A lot went on, during the past week, in the world of Linux and open source. So much so, I couldn't figure out which to focus on. So, instead, I am going to give you the highlights of what I think to be some of the exciting moments of the week that came down the pike for open source!Project Sputnik and Dell
Not to be outdone by Dell, IBM announced a new line of Linux servers --the Power 7 rack and blade servers that run Linux, and only Linux. Although the Power systems do not really save the consumer much in the way of cost, there is the new Flex System p24L Compute Node blade for the new PureFlex system and the IBM PowerLinuxTM 7R2 rack server. Both of these servers are dedicated Linux-only with 2 Power 7 6/8 core, 4 threads/core processors. To make the pot even sweeter, these server will be shipped with unlimited licenses for IBM’s PowerVM hypervisor.Ubuntu news
There were a few interesting notes from the Ubuntu-verse. After releasing what will most likely be one of their biggest hits to date (Precise Pangolin), a few more bits of noteworthy news came out of Canonical. First and foremost was the announcement of the possibility of a GNOME-based Ubuntu release. This pure GNOME release will coincide with the release of Ubuntu 12.10 and will be GNOME Shell based (not Classic GNOME based).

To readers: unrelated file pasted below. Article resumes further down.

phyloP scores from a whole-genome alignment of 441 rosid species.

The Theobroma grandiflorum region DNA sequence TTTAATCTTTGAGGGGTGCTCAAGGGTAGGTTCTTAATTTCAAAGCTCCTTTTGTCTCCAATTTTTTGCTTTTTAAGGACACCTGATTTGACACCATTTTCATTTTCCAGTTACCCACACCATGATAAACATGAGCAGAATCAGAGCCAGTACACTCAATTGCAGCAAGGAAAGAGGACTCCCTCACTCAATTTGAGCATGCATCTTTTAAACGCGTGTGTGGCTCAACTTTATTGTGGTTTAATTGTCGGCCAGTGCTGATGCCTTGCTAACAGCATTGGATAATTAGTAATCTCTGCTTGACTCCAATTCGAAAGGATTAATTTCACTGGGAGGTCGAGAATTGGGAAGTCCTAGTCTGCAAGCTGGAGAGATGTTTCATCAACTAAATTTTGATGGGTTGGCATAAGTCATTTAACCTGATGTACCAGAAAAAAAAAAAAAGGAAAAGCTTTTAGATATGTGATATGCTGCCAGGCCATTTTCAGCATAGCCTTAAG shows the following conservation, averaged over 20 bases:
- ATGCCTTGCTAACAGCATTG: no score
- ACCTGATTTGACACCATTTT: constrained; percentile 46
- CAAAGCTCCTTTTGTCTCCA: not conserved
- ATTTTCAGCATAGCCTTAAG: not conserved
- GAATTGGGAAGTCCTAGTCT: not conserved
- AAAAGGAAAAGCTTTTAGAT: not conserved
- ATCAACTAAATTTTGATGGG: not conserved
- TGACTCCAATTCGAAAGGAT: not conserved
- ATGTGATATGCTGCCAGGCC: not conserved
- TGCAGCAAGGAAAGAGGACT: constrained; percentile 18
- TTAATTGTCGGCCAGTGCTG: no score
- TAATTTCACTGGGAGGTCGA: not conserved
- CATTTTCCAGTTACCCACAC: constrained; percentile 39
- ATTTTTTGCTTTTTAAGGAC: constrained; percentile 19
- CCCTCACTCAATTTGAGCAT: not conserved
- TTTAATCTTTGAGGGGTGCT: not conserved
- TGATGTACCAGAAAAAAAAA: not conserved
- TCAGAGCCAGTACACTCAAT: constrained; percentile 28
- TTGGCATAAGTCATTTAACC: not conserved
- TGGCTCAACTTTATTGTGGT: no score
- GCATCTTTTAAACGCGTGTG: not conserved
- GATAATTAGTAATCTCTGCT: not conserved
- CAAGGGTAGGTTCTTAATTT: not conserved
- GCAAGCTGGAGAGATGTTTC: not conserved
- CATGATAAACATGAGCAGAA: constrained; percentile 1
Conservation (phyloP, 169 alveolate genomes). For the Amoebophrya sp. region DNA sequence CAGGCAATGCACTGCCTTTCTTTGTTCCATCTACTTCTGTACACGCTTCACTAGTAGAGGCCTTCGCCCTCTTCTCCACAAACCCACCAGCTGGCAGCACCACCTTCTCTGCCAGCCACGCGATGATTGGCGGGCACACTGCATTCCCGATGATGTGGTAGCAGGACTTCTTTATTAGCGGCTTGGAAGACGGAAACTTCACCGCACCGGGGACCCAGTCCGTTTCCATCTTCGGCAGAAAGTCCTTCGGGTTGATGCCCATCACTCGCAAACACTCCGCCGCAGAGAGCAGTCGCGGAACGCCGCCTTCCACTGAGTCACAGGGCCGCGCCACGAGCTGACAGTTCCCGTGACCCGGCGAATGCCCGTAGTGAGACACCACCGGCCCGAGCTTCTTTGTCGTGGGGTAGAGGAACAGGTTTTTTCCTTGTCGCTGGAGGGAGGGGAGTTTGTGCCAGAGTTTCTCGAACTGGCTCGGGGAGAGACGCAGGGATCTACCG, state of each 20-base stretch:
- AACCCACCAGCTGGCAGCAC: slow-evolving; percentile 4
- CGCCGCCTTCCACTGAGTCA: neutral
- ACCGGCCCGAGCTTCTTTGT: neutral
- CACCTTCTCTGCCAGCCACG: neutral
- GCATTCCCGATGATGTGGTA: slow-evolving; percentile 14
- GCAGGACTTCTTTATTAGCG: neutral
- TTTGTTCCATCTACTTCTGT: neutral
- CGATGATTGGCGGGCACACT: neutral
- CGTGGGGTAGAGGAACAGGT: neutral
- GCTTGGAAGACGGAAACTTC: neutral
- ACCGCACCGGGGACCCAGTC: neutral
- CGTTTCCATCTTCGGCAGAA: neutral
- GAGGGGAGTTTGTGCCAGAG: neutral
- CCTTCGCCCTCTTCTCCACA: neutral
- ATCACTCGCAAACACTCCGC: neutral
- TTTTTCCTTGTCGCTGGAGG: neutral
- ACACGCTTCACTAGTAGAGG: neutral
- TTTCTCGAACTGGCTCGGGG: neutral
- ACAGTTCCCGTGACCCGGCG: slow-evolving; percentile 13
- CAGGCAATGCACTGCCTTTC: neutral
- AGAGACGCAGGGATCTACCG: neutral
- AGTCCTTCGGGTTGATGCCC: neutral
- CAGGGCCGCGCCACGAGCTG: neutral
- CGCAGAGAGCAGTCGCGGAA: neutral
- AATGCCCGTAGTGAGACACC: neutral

If you weren't looking closely, you probably missed the inclusion of two EA Games in the Ubuntu Software Center. Both Lord of Ultima and Command & Conquer Tiberium Alliances were added to the software repositories. Yes, these are both nothing more than web apps, but EA Games has recognized Ubuntu as a really exciting channel to deliver their content. This should be seen as a test on EA Games' part to find out how well they are received by the Ubuntu crowd. The games are free from the Ubuntu Software Center. I've installed Ultima and find it to be a very well done game. Give them both a try so EA Game's knows it has a welcome home on Ubuntu.
Canonical also announced they would be creating a new rootfs builder in order to make an absolute minimal filesystem for Ubuntu to run on devices with minimal disk space. Does this herald the possibility of Canonical making a serious move into the mobile space? Might we see a Ubuntu Phone in the future?
For those who like to geek out on robotics -- this will be right up your servo (Tom Servo, that is). The Open Source Robotics Foundation is an independent, non-profit organization founded by members of the global robotics community whose mission is to support the development, distribution, and adoption of open source software for use in robotics research, education, and product development. The foundation includes a veritable "who's who" among the robotics world, including: Wolfram Burgard, Ryan Gariepy, Brian Gerkey, Helen Greiner, and Sam Park.
Linux seems to be gaining grounds on all fronts. It's an exciting time to be an advocate for Linux and open source. These types of events and announcements will only continue to pour in as more and more users adopt Linux for their servers and their desktops.
What about you? Do you have a bit of Linux or open source news you would like to share with your fellow TechRepublic readers? If so, share in the comments.
Jack Wallen is an award-winning writer for TechRepublic and Linux.com. He’s an avid promoter of open source and the voice of The Android Expert. For more news about Jack Wallen, visit his website getjackd.net.